Mike suggested this idea to Avery, but the company wasn’t interested. So Mike started producing the new line of labels on his own. Working out of his garage, he started a company called Daydots—which he sold for millions of dollars. He attracted that wealth simply by taking action on a simple idea to create more value.

Deliver What You Promise—and More

Even in tough times, successful people deliver what they promise. Then they add extra value by delivering a product before it’s due, by adding new services, or by offering a competitive price.
Adding extra value could call for more action on your part. You may need to gain special skills, make new contacts, or put in some more hours at work for a while. That’s a small price to pay for attracting new levels of wealth.

Make it a habit to exceed expectations. You’ll get noticed. You’ll get repeat business. And you’ll attract new opportunities in every area of your life.

Remember the True Meaning of Attraction

A limo driver once asked me how to achieve financial success. I told him to save 10 percent of everything he earns, invest it, and keep reinvesting the dividends. By the look on his face I could tell he was disappointed. Like so many other people he was looking for a get-rich-quick scheme.

The desire for such schemes is one reason for the global mortgage meltdown. Too many individuals and organizations believed that they could live well beyond their means. They piled on debt without creating value. The consequences are affecting all of us.

Attracting wealth is not the same as pretending to be wealthy. Rather, the Law of Attraction is about raising the vibrational level of your intentions and actions. When you do, the results unfold in a way that enriches you—and the rest of us.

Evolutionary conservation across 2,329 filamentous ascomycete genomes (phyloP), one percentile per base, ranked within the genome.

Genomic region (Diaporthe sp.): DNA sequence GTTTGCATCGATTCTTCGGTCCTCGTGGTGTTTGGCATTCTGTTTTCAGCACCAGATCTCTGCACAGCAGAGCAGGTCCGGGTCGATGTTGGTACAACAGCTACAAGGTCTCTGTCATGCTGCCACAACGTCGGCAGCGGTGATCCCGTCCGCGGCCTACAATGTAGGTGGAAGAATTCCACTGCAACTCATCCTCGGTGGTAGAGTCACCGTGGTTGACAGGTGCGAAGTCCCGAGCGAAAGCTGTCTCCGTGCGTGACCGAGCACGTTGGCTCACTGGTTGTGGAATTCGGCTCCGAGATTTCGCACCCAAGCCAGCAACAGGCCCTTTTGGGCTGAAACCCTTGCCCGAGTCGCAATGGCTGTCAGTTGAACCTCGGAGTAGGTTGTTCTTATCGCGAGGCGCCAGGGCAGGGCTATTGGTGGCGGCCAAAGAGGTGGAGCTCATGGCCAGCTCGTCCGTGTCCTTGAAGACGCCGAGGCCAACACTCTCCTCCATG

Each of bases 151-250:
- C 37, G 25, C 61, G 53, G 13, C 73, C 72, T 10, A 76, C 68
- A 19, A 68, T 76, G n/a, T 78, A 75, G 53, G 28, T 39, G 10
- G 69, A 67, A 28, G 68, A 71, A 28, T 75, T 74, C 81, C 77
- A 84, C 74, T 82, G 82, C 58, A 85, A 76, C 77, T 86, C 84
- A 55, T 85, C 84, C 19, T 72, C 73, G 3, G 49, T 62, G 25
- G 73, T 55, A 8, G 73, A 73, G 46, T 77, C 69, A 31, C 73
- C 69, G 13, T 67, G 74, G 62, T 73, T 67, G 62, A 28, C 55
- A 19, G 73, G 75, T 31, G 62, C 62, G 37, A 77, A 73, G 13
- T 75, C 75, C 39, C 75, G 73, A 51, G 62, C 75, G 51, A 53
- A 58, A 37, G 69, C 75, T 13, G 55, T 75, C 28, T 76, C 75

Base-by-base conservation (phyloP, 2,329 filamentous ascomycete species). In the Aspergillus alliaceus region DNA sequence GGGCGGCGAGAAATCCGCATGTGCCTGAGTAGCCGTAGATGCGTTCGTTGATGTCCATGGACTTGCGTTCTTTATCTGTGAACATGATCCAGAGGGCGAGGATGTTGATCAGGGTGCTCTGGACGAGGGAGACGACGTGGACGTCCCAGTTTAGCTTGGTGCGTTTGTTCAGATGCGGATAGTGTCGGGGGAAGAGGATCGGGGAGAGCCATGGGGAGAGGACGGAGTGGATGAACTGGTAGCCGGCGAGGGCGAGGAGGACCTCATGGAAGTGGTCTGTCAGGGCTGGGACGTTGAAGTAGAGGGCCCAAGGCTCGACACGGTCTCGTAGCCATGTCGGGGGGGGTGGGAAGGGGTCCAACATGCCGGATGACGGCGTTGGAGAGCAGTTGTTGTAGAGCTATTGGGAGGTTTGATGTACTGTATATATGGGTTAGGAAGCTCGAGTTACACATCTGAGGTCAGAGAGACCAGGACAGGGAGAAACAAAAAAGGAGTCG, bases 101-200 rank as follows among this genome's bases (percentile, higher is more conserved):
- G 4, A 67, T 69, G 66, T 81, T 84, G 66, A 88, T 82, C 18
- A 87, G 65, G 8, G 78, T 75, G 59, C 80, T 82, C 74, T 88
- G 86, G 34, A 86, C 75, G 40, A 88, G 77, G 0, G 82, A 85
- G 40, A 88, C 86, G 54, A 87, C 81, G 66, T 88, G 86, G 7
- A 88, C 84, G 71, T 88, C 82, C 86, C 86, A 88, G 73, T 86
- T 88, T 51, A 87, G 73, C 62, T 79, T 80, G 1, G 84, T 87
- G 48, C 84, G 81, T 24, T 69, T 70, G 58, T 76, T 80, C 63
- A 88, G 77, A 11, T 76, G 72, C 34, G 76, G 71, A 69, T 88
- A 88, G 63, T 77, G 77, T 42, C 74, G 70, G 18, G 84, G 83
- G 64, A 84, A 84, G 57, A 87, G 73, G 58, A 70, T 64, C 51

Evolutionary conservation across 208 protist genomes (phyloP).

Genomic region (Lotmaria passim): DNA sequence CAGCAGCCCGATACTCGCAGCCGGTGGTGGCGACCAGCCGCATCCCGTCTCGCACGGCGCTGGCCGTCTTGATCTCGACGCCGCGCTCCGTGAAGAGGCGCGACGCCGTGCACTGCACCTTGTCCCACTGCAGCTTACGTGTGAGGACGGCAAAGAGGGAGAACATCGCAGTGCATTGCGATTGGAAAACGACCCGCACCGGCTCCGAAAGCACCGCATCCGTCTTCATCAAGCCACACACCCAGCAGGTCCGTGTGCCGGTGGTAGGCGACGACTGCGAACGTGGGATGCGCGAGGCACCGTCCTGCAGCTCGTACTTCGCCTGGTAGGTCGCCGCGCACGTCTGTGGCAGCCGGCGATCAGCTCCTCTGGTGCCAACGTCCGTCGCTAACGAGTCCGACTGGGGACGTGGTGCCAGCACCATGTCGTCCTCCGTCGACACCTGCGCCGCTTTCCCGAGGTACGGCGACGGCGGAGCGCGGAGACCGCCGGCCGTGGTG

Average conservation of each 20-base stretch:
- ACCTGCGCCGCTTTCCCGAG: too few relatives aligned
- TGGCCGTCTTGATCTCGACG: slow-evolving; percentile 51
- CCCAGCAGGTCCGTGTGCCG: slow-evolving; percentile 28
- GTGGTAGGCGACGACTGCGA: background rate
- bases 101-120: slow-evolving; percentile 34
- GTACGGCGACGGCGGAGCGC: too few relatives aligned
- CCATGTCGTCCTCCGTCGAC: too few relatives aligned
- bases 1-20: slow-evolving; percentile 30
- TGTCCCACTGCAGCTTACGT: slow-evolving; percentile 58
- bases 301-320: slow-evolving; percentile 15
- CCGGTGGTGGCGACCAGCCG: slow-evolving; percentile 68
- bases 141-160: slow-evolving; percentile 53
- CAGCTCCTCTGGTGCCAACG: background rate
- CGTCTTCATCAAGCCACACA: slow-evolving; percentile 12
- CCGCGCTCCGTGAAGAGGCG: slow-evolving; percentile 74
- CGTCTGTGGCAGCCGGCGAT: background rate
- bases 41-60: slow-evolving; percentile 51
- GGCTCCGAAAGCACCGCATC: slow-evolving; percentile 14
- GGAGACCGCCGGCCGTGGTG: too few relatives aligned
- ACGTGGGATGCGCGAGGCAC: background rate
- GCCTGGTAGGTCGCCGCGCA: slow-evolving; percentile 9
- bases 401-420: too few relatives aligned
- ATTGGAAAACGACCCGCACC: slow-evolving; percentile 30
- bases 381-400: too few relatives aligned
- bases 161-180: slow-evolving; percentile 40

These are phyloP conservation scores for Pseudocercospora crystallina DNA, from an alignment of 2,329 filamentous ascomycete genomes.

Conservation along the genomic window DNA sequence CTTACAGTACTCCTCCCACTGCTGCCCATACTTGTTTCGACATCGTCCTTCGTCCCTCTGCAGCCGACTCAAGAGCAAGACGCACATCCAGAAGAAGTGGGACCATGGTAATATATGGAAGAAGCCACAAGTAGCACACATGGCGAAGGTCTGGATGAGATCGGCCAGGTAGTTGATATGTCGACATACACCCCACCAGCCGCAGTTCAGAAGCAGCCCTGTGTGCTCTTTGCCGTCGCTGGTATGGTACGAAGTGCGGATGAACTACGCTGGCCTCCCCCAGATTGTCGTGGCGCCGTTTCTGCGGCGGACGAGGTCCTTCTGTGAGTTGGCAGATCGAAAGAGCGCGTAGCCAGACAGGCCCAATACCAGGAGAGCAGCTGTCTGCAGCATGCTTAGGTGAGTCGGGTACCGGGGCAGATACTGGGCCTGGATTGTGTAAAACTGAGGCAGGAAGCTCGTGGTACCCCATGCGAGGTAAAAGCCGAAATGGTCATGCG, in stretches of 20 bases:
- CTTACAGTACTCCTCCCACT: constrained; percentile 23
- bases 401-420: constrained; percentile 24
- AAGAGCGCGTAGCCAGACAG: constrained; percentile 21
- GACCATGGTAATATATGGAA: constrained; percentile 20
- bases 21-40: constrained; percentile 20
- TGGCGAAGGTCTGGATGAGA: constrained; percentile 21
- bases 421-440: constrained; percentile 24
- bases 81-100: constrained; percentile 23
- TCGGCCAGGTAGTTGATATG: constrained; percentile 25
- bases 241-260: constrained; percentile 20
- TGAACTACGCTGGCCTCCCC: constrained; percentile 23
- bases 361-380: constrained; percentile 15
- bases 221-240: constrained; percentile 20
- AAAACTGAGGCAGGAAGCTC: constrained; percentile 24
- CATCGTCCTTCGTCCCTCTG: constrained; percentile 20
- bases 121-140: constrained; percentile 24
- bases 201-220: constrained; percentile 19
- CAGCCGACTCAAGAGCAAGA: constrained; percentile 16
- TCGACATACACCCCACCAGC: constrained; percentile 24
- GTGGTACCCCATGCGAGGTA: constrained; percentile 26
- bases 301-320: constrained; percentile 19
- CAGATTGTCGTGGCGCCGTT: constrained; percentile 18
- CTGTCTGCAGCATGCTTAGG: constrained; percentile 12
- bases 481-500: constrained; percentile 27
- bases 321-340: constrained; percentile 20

© 2010 Jack Canfield
Jack Canfield, America's #1 Success Coach, is founder of the billion-dollar book brand Chicken Soup for the Soul© and a leading authority on Peak Performance and Life Success. If you're ready to jump-start your life, make more money, and have more fun and joy in all that you do, get your FREE success tips from Jack Canfield now at:

Image copyrighted 2013 Karen Cioffi


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Anonymous said...

This was a great post. I've always had a hard time delegating things.

I thought I had recognized Jack Canfield's name and I was right when I saw at the end of the Article that he is associated with The Chicken Soup for the Soul books. Those books are so inspirational.

Karen Cioffi said...

Hi, Susanne,

I agree, Jack Canfield and Chicken Soup are inspirational.

Thanks for stopping by!

The Kid In The Front Row said...

These 'personal success gurus' often annoy me! Most of the time they are only successful at being 'personal success gurus' -- it's like a big scam!

That being said, I have always found Canfield very good. He doesn't bring anything new to the table, but he delivers his message in a calm and inspiring way -- and his advice is always a useful reminder.

Karen Cioffi said...

Hi, Kid in the Front Row.

You made me laugh. I'm sure this is true of a number of "gurus."

I like and appreciate Jack Canfield and Jim Edwards success strategies because they actually worked for them.

It took Chicken Soup for the Soul 144 rejections before it was accepted for publication. That's perseverance. And, they couldn't afford a publicist so did all their own marketing.

And, I'm a proponent of positive projection.

I think when dealing or reading from success gurus, you need to sift through the dirt to find the diamonds!

Thanks so much for stopping by.